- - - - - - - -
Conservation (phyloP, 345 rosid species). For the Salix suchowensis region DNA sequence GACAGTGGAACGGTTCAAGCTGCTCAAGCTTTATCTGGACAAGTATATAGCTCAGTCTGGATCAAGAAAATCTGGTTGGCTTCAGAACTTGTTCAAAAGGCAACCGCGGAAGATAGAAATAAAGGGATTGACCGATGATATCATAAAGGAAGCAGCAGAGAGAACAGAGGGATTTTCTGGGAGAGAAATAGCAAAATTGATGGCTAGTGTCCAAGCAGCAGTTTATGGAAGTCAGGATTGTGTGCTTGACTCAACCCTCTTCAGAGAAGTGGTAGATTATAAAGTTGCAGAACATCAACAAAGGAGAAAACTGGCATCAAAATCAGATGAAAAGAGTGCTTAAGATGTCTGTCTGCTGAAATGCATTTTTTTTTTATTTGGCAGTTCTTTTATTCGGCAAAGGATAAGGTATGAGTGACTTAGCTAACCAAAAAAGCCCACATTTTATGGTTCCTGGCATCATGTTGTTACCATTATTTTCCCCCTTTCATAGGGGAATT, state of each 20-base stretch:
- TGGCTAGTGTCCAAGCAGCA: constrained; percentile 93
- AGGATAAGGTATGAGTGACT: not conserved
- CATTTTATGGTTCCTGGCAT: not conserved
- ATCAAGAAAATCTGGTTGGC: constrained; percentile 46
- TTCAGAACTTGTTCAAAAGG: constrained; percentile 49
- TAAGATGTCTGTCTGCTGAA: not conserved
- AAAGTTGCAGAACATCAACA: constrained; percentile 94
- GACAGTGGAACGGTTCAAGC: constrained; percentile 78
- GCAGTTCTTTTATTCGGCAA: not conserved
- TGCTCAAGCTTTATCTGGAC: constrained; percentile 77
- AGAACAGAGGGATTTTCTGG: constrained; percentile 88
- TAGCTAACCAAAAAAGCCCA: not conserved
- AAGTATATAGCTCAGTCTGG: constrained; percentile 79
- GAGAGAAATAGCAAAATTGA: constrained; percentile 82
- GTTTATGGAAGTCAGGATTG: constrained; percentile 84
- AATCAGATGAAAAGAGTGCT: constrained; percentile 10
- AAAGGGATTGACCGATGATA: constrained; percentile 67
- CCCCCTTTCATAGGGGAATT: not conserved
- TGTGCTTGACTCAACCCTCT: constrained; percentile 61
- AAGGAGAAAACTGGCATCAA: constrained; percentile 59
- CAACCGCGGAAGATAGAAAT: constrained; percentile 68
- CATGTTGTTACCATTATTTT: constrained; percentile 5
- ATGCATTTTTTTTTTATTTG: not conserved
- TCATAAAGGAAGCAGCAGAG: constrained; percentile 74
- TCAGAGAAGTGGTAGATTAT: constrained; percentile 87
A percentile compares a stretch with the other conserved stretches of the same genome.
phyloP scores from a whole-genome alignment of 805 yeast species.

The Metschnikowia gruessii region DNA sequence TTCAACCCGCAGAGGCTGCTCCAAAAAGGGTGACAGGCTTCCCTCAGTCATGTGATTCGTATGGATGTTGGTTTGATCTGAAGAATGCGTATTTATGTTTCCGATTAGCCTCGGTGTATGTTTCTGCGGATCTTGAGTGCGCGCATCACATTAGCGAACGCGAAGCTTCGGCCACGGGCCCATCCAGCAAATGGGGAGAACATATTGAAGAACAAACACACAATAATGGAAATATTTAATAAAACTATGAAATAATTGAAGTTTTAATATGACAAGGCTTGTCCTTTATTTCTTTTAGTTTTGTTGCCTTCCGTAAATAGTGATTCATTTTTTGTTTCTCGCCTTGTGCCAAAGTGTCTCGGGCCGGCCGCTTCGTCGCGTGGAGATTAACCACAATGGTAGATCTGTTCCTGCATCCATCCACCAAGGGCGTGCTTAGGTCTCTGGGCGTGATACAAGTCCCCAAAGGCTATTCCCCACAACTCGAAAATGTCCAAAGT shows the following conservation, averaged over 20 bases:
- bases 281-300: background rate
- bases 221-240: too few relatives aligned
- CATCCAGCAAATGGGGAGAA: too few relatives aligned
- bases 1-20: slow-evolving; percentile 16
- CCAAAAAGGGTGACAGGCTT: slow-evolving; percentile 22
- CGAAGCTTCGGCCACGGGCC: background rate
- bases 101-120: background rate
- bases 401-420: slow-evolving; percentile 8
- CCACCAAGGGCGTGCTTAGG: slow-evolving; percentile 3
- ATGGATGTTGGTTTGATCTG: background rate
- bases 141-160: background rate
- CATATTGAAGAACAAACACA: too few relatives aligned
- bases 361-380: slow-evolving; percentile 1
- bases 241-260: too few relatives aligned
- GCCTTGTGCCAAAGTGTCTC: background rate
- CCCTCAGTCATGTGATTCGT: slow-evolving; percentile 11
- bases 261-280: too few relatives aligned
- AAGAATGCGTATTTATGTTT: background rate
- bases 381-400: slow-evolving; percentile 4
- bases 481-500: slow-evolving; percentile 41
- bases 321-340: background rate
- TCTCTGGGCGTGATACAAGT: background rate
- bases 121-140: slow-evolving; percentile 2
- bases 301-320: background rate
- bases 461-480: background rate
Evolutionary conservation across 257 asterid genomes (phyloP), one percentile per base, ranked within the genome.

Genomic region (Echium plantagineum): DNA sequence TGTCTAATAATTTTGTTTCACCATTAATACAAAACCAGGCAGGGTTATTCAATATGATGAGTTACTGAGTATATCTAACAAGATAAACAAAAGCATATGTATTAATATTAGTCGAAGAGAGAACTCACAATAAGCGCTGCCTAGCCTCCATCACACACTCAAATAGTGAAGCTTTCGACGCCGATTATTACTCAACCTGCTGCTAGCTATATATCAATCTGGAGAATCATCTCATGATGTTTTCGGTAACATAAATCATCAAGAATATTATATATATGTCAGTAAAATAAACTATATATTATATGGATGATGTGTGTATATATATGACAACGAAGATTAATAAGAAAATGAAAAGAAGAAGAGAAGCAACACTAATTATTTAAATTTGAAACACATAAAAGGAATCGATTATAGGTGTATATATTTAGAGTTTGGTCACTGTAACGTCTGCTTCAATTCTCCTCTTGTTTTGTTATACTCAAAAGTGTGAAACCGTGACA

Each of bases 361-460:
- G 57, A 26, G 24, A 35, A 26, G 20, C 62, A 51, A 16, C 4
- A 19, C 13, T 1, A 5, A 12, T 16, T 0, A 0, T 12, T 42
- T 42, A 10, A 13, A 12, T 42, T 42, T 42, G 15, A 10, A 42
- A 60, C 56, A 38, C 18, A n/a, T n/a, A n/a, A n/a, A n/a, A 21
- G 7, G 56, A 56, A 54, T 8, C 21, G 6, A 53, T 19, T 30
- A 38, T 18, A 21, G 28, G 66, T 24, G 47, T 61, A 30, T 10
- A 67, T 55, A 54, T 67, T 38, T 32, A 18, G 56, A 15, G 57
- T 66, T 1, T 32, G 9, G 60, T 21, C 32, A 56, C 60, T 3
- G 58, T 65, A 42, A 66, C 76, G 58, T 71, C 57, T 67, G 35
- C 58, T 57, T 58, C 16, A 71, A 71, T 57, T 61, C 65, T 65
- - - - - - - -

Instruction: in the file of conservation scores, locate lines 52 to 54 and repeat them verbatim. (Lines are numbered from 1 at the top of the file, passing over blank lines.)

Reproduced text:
- bases 121-140: slow-evolving; percentile 2
- bases 301-320: background rate
- bases 461-480: background rate